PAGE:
Editor’s note: In this three-part report, Inman News catches up with a few of the latest developments to cross our desks. We examine a new home valuation and lead generation service, a site where sellers proactively look for buyers, and a new service among many that now offer a rich multimedia home-shopping experience. (Read Part 1 and Part 3.)
In many communities across the nation, it’s a home buyer’s market. The inventory of for-sale homes nationwide has risen about 35 percent, prices have dropped about 2 percent and sales have fallen about 14 percent in the past year, according to National Association of Realtors statistics.
Buyers are in the driver’s seat, with an abundance of for-sale homes to peruse, and it can be a waiting game for sellers.
BuyerHunt.com takes a different approach to the market: Let the sellers do the searching.
The site allows prospective home buyers to create a free profile that describes the home they are seeking. That profile is stored in a searchable database, and sellers can view the profiles and submit “Virtual Fliers” via the Internet to those buyers to gauge interest in specific properties that fit their profiles. When a prospective buyer responds to a flier, the seller receives that user’s e-mail address, though the contact information for buyers remains anonymous until that point.
John “Jake” Cunningham, vice president of product management at BuyerHunt.com, said the site is like a “reverse MLS (multiple listing service) of sorts.” With standard real estate Web sites “the buyer goes to the Web site and searches for properties. There was no flip side to this. It just didn’t exist,” he said.
Cunningham is a licensed real estate professional in Arizona, though he said he is no longer working as an agent.
The site, which launched Oct. 3, is free to buyers and sellers in the beta phase, said Philip Mikal, BuyerHunt.com co-founder and vice president of technology who also works as Internet technology consultant. The site launched in Phoenix and there are plans for a gradual rollout in other markets, he said.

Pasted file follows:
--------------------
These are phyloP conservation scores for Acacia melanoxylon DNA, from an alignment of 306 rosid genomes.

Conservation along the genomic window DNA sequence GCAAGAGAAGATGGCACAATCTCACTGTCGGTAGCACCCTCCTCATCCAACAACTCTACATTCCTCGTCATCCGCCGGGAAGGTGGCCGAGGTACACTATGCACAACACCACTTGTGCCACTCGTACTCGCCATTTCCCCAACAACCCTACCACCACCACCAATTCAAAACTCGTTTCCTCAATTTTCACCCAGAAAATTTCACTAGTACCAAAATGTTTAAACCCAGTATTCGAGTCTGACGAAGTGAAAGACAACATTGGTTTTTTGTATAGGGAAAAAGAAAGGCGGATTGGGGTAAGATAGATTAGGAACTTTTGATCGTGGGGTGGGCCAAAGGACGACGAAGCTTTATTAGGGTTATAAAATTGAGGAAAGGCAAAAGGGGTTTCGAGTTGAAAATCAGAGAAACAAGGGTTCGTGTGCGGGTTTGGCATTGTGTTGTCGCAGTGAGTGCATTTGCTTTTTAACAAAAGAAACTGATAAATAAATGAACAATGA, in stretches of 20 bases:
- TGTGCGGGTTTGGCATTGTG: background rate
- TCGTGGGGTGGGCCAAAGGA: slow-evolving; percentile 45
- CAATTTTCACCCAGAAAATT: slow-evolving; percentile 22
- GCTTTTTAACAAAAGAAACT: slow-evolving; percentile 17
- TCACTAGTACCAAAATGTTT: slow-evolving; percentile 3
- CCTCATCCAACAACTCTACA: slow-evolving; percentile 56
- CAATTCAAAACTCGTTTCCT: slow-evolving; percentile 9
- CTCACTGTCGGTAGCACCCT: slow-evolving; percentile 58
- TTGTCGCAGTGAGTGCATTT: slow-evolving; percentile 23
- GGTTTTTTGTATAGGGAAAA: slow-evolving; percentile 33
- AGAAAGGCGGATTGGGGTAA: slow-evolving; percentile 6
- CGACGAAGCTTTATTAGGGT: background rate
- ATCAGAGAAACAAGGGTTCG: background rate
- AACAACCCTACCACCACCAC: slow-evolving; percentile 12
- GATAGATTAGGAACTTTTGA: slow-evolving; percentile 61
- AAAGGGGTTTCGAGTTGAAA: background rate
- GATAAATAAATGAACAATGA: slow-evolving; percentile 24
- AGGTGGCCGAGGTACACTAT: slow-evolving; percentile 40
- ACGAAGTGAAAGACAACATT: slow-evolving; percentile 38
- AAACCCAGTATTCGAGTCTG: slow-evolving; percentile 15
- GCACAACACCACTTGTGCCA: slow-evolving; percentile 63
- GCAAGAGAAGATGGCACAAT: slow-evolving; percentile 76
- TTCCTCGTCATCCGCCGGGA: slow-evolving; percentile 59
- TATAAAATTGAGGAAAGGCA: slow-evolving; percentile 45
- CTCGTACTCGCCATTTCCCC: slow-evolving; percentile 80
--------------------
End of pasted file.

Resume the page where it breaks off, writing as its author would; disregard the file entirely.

Prospective buyers can select a price range, ZIP code areas, property type, number of bedrooms and bathrooms, square footage, room features (such as kitchen island), property features (such as golf course, gated, waterfront, horses), lot size, year built, roof type, number of levels, and heating and cooling systems in their buyer profile, and they can also enter free-form comments.
The virtual fliers submitted by sellers include up to six pictures and a description of the property’s attributes.
Mikal said there are hundreds of profiles in the system so far, and the company has launched a marketing campaign that includes print, television, online and direct-mail ads. “Most buyers are in the Greater Phoenix area, as that is where we are targeting our initial efforts,” he said.
Agents in the area have had a “mixed to positive” reaction to the site, Mikal said. “Agents who aren’t as excited about the site have commented they don’t like any of the new ‘Real Estate 2.0’ Web sites and are afraid that we will turn out to be a discount brokerage. We don’t have any plans to take business away from agents and are trying to make BuyerHunt.com as friendly as possible for Realtors. In fact, we think we are a compliment to the existing real estate processes.”
Mikal said, “We’re trying as much as possible to engage the Realtor community in this. We don’t necessarily see BuyerHunt as a replacement for the MLS or trying to cut anyone out of the business. We think this is an augment to existing models and existing real estate transactions.”
The Web site states that buyers and sellers can create buyer profiles and virtual fliers whether or not they are working with real estate professionals, but also states, “to protect against unwanted legal problems and complications, BuyerHunt strongly encourages both buyers and sellers to consult with real estate professionals.”
Real estate agents can enter buyer and seller profiles at the site for their clients or for themselves, Mikal said, and the site asks for users to identify whether they are agents. There is potential for sellers to abuse the system by spamming prospective buyers with properties that don’t match their profile, and there are plans to develop a flagging system or automated solution to this problem, he said.
“We are exploring some different revenue models,” Mikal said, such as partnerships with brokerage companies. The site “always will be free for buyers,” he also said.
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